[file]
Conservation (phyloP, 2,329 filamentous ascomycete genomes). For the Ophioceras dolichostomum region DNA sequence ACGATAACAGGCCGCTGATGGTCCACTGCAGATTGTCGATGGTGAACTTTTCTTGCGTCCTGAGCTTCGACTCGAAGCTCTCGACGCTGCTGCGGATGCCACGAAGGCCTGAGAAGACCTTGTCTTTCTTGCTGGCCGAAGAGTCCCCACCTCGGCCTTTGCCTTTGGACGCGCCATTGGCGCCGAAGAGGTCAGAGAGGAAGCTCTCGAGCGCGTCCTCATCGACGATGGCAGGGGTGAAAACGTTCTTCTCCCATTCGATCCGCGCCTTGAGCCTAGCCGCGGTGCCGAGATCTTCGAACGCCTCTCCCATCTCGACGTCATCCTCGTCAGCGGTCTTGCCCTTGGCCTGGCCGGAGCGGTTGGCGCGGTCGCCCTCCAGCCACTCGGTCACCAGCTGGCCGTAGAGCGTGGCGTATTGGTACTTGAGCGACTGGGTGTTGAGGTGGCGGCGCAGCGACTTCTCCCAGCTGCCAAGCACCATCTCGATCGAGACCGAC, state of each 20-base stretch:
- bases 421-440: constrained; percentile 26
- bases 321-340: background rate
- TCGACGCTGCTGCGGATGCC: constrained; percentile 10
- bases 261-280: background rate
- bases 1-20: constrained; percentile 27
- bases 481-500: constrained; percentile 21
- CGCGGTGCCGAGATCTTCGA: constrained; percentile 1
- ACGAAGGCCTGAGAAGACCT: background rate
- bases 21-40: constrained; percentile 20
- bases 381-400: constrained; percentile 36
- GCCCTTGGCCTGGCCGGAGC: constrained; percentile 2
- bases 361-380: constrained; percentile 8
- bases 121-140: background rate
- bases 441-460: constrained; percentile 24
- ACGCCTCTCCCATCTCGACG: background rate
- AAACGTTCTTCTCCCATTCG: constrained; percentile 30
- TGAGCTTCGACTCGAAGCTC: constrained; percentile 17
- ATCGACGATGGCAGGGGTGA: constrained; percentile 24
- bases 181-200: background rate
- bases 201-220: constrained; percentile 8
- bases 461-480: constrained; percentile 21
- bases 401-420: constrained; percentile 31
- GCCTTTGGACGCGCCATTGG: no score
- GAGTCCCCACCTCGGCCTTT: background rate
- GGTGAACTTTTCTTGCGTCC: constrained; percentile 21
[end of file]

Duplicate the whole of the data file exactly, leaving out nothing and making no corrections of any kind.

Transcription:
Conservation (phyloP, 2,329 filamentous ascomycete genomes). For the Ophioceras dolichostomum region DNA sequence ACGATAACAGGCCGCTGATGGTCCACTGCAGATTGTCGATGGTGAACTTTTCTTGCGTCCTGAGCTTCGACTCGAAGCTCTCGACGCTGCTGCGGATGCCACGAAGGCCTGAGAAGACCTTGTCTTTCTTGCTGGCCGAAGAGTCCCCACCTCGGCCTTTGCCTTTGGACGCGCCATTGGCGCCGAAGAGGTCAGAGAGGAAGCTCTCGAGCGCGTCCTCATCGACGATGGCAGGGGTGAAAACGTTCTTCTCCCATTCGATCCGCGCCTTGAGCCTAGCCGCGGTGCCGAGATCTTCGAACGCCTCTCCCATCTCGACGTCATCCTCGTCAGCGGTCTTGCCCTTGGCCTGGCCGGAGCGGTTGGCGCGGTCGCCCTCCAGCCACTCGGTCACCAGCTGGCCGTAGAGCGTGGCGTATTGGTACTTGAGCGACTGGGTGTTGAGGTGGCGGCGCAGCGACTTCTCCCAGCTGCCAAGCACCATCTCGATCGAGACCGAC, state of each 20-base stretch:
- bases 421-440: constrained; percentile 26
- bases 321-340: background rate
- TCGACGCTGCTGCGGATGCC: constrained; percentile 10
- bases 261-280: background rate
- bases 1-20: constrained; percentile 27
- bases 481-500: constrained; percentile 21
- CGCGGTGCCGAGATCTTCGA: constrained; percentile 1
- ACGAAGGCCTGAGAAGACCT: background rate
- bases 21-40: constrained; percentile 20
- bases 381-400: constrained; percentile 36
- GCCCTTGGCCTGGCCGGAGC: constrained; percentile 2
- bases 361-380: constrained; percentile 8
- bases 121-140: background rate
- bases 441-460: constrained; percentile 24
- ACGCCTCTCCCATCTCGACG: background rate
- AAACGTTCTTCTCCCATTCG: constrained; percentile 30
- TGAGCTTCGACTCGAAGCTC: constrained; percentile 17
- ATCGACGATGGCAGGGGTGA: constrained; percentile 24
- bases 181-200: background rate
- bases 201-220: constrained; percentile 8
- bases 461-480: constrained; percentile 21
- bases 401-420: constrained; percentile 31
- GCCTTTGGACGCGCCATTGG: no score
- GAGTCCCCACCTCGGCCTTT: background rate
- GGTGAACTTTTCTTGCGTCC: constrained; percentile 21